All Calories are NOT Created Equal – Part 2
(Dog food data is vague, incomplete, and misleading)
Probably your biggest responsibility as a dog parent is determining which dog food provides the most nutrition and health benefits for your dog within your budget.
The dog food industry and AAFCO, it’s rule making arm, has admittedly not made your task very easy. If we’re honest we must admit that it’s actually almost impossible to know with any certainty which dog food is better, or the best, based on the information the industry provides – the Ingredient List and the Guaranteed Analysis – which is generally vague, incomplete, and misleading.
Examples of vague, incomplete, and misleading follow:
1) Vague – The protein content is listed as a percentage but you have no way of knowing how much of that protein is sourced from plants like beans, corn, potatoes, etc. and how much is sourced from animals – which is what your family carnivore was designed by Mother Nature to eat.
2) Incomplete – The percentage of protein listed in the Guaranteed Analysis on bags of dog food doesn’t differentiate between meat sourced from a rendering plant that reprocesses dead, dying, and diseased animals, including road kill, and meat from animals that are free range with no antibiotics or growth hormones and are human grade when they are added to the dog food. Important specific information about the protein is lacking or incomplete.
3- Misleading – Some dog foods add ProBiotics to their Ingredient List, and ProBiotics are extremely beneficial if they are viable when they get to the gut, but studies have shown that 99.8% of these normal ProBiotics are dead by the time they reach the gut. They are activated prematurely by the warmth and 10% moisture in the dog food as it is bagged and are dead long before you even buy the dog food.
To allow an ingredient on the List of Ingredients that will be 99.8% dead and completely useless by the time your dog eats it is, in my opinion, misleading.
There is, however, one highly effective (and very expensive) ProBiotic on the market that is protected from being activated prematurely by a special encapsulation process developed by a scientist with a Ph.D in MicroBiology, and only produced by his company. These are the ProBiotics that Brothers includes in their dog food and they are highly productive. Tests show 99.7% of the “Encapsulated ProBiotics” are delivered to the gut alive and active.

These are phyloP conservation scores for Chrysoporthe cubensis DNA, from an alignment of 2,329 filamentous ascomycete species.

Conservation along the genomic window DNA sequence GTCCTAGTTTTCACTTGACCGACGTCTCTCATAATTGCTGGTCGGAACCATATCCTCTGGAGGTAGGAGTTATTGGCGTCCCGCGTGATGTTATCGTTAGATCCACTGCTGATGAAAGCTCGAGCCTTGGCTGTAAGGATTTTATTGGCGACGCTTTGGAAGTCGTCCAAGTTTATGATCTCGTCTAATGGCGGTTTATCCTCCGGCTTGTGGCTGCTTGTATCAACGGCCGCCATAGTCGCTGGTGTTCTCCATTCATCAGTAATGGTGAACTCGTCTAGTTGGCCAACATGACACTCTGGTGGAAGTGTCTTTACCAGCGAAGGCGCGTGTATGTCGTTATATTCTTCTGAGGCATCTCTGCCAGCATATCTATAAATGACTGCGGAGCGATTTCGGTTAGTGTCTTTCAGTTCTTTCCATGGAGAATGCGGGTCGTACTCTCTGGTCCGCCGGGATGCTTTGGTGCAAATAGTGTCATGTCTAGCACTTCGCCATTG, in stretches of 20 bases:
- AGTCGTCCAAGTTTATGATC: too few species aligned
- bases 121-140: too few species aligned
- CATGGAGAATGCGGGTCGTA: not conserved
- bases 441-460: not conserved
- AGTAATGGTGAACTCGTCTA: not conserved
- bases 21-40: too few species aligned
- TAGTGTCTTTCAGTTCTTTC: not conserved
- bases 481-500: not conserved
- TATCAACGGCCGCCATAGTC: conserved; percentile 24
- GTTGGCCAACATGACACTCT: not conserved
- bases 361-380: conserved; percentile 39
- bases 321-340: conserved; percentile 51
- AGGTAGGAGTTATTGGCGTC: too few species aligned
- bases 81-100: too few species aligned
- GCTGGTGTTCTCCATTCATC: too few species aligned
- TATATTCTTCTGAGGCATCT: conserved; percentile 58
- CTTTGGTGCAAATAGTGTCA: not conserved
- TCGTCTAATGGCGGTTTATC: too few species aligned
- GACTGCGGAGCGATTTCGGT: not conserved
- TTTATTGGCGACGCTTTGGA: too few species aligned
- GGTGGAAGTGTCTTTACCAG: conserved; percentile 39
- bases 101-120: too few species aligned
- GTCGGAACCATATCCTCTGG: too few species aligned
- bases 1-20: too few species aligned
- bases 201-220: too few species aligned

In “All Calories Are NOT Created Equal – Part 1” I gave another example of something that I thought was misleading that involves how the order of ingredients is determined for “Chicken” versus “Chicken Meal” on the List of Ingredients.
All Calories are NOT Created Equal – Part 2
(Calories are NOT a measure of nutritional value – but the Recommended Daily Feeding Guide can be)
Every mother knows there’s a big difference between protein and carbohydrates, and there can also be a big difference between different carbohydrates. For instance 400 calories of broccoli is quite different than 400 calories of chocolate chip cookies, though both are classified as carbohydrates.
However, few people realize that the quality of nutrition in dog food can vary far more than is possible in the human food chain due to regulations the FDA applies to the human food chain to ensure minimum levels of quality that it doesn’t apply to dog food.
When it comes to dog food there seems to be a widespread misconception that the nutritional values are generally the same across the various brands of dog food.
In fact, nothing could be further from the truth. Things have been put in dog food that would result in criminal prosecution had they been put in human food. There can be a huge difference in the nutritional value of individual ingredients like the meat source, as discussed earlier in this article, or certain ingredients, like potatoes, that are OK for humans but eventually cause gut problems for carnivores. The difference in nutritional value between two different dog foods can be far greater than would ever be possible in human food.